As mentioned in our post on Marco Cerrato last week, much of the sartorial industry in Naples occurs outside the city - in the suburbs and towns of the surrounding area.
Much of this is in the north-east, just above Mount Vesuvius, the still-active volcano that sits on the horizon, perpetually hulking over the city.
On the northern slope of Vesuvius is Somma Vesuviana, a quiet suburb where shirtmaker Fiorenzo D’Auricchio has his workshop. His brand is D’Avino.
(Not to be confused with Avino, the ready-to-wear and bespoke shirtmaker that is not far away.)
The area has hundreds of shirtmakers (nearly all women) that work at home on the finishing and hand-sewing of shirts.
The larger makers in Casalnuovo, north-west of here (Attolini, Isaia, Borrelli) all make use of these shirtmakers.
When Fiorenzo was at Borrelli (he was the head of quality control in hand finishing for 15 years), he was in charge of 50 women in the area.
Today all his D’Avino shirts are made in the workshop - something he is very proud of.
“In an area like this, it is one thing that sets a maker apart,” he says. “We invest in people, we work together all day long, myself and my wonderful employees. I need to keep them happy, and they know that.”
He gestures to one lady (all six of them are women) who came with him from Borrelli: “We’ve been working together for more than 20 years. So far it’s been a pretty good relationship.”
Fiorenzo's mother also worked at Borrelli, and it was she who taught him to sew when he was young. Later he went to college to study design and pattern making.
The women of D’Avino do everything in-house, from the side seams to the buttonholes - and there is an awful lot to do.
I’ve written before about the quality of the work at D’Avino, which is the highest I have come across. Everything that can involve some hand-sewing, does. Both the practical things (attaching collar, armhole etc) and the aesthetic ones (hand-rolling the bottom hem).
A white shirt is set up in one room, with all the hand sewing done in blue, to highlight it.
You can see some of that below: the stitching under the collar around the collar-stay, and the top of the shoulder.
Fiorenzo even invented a method of using an extended collar-stay in the collar, making it easier for the women to sew in perfect, straight lines around it (below).
"I always want to try to look to innovate, to improve these age-old processes whenever I can," he says.
Fiorenzo shows us around the workshop, starting with the paper patterns created for each customer, then the washing machines outside to wash all the material before working on it (linen is always washed twice).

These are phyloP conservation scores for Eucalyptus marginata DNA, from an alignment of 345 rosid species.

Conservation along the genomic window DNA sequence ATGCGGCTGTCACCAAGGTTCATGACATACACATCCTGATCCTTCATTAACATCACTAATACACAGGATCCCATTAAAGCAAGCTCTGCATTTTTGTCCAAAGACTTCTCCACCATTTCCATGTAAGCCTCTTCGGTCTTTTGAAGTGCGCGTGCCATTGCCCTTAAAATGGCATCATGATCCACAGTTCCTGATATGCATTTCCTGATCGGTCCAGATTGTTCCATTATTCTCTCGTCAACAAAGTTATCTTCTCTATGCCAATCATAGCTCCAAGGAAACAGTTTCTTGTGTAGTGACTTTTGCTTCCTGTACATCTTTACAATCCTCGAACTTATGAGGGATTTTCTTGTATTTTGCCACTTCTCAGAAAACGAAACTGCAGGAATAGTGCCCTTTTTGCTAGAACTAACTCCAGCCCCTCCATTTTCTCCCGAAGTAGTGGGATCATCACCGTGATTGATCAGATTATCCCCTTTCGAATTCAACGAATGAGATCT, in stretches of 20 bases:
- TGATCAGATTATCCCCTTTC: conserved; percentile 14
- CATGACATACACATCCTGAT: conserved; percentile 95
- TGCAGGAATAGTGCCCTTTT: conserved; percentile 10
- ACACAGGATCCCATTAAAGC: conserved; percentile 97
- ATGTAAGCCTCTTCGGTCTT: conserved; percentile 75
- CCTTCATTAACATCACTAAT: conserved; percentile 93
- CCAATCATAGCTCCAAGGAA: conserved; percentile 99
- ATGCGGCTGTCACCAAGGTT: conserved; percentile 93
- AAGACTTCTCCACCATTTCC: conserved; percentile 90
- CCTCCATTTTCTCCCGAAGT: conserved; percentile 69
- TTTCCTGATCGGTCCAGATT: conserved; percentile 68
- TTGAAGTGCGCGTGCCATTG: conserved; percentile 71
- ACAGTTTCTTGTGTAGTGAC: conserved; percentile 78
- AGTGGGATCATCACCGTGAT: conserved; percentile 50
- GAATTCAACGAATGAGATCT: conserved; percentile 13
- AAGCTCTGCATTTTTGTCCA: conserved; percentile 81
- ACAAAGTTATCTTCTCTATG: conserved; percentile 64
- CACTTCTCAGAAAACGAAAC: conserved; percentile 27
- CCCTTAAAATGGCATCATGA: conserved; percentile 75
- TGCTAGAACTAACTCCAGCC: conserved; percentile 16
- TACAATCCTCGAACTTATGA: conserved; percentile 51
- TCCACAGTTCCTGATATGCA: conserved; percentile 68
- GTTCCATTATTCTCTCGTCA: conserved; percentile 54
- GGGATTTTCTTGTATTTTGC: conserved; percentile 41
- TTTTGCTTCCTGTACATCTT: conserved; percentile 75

Then there is the cutting table, where Fiorenzo does all the cutting himself. "I need this kind of oversight, to be able to see everything at every stage," he says.
"In my previous job I had maybe 30 seconds to check the work on every shirt - it wasn't real control."
Another of his innovations is a button-hole sewing machine that he uses just to create guides for the women, rather than actually sewing the holes (below).
"I do this myself usually," he says. "If there isn't any thread in the machine, it will just cut the cloth and the create a dotted outline of where the buttonhole should be. It can then be sewn by hand but with more accuracy."
The underside of Fiorenzo's collars always have a middle section in linen/cotton (the white bit you can see in the image below).
This is softer than the rest of the collar, and makes it a touch more comfortable. The ends need to be cleaner and sharper, where the middle does not.
Interestingly, Fiorenzo increasingly offers a floating lining in his collars as well as a fused one.
Although I personally prefer the look of a fused collar, I do appreciate the extra work required for floating lining, and it is nice to see that Fiorenzo offers both.
There are three thicknesses of lining, all on rails in the picture below. All made in France.
It's always nice to see the workshop where your favourite clothes are made. The fact they are often small, personal places is a further bonus - and a lovely aspect of bespoke clothing.
After Fiorenzo and I had toured the workshop, we wandered down to the local cafe in Somma Vesuviano, and talked about the area.
The land around here is particularly good for growing fruits and vegetables, partly because of its volcanic earth. This is something I had spotted on the farms on the drive in, and I noticed several shops offering fresh produce.
After we had ordered coffee, Fiorenzo's brother-in-law (a lawyer) and his assistant joined us.
The assistant spoke fluent English (Fiorenzo's is not perfect) and we had a pleasant conversation about the history of Somma Vesuviana while Jamie wandered the street, taking shots of shops and brickwork.
I'm not sure when I would ever go back to the D'Avino workshop, given Fiorenzo's travel to London and its location outside Naples.
But every time I see Fiorenzo, or indeed wear one of his shirts, I will have a pleasant and very personal memory to go with it.
Photography: Jamie Ferguson @jkf_man
I am wearing my tobacco-linen suit by Dege & Skinner. Details on the suit at that link, and thoughts on the combination coming soon in a separate post.